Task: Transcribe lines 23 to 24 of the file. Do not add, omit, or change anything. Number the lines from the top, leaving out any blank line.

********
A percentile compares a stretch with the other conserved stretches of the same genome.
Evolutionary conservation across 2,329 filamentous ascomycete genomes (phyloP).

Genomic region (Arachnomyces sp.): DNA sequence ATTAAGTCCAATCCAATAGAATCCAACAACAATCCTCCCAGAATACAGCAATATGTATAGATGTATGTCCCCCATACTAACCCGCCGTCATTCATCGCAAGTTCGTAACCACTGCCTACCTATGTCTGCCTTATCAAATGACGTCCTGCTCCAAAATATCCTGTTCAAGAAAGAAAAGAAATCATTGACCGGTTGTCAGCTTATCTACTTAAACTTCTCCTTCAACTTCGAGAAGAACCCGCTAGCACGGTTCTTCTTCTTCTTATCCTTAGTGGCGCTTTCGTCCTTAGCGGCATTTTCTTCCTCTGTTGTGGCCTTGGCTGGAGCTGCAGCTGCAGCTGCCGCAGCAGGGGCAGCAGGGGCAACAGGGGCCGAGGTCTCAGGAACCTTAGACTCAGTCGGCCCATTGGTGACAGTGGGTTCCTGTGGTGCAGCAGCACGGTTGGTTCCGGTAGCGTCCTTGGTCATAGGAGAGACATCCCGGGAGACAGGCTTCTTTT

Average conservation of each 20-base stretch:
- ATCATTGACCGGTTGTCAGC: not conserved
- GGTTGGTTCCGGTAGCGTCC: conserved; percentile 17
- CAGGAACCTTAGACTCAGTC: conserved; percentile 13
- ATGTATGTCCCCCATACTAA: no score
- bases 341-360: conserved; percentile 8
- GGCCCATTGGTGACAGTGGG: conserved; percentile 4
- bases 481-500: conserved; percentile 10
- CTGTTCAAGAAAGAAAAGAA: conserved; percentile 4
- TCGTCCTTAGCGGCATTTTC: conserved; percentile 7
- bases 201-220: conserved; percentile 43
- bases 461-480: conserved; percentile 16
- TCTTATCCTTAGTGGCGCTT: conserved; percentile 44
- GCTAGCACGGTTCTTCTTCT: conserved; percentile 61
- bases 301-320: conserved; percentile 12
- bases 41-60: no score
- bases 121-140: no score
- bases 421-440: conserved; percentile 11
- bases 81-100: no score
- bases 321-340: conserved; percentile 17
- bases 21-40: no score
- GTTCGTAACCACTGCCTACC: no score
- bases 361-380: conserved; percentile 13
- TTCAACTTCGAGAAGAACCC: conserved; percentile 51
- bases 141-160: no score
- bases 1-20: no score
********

- bases 321-340: conserved; percentile 17
- bases 21-40: no score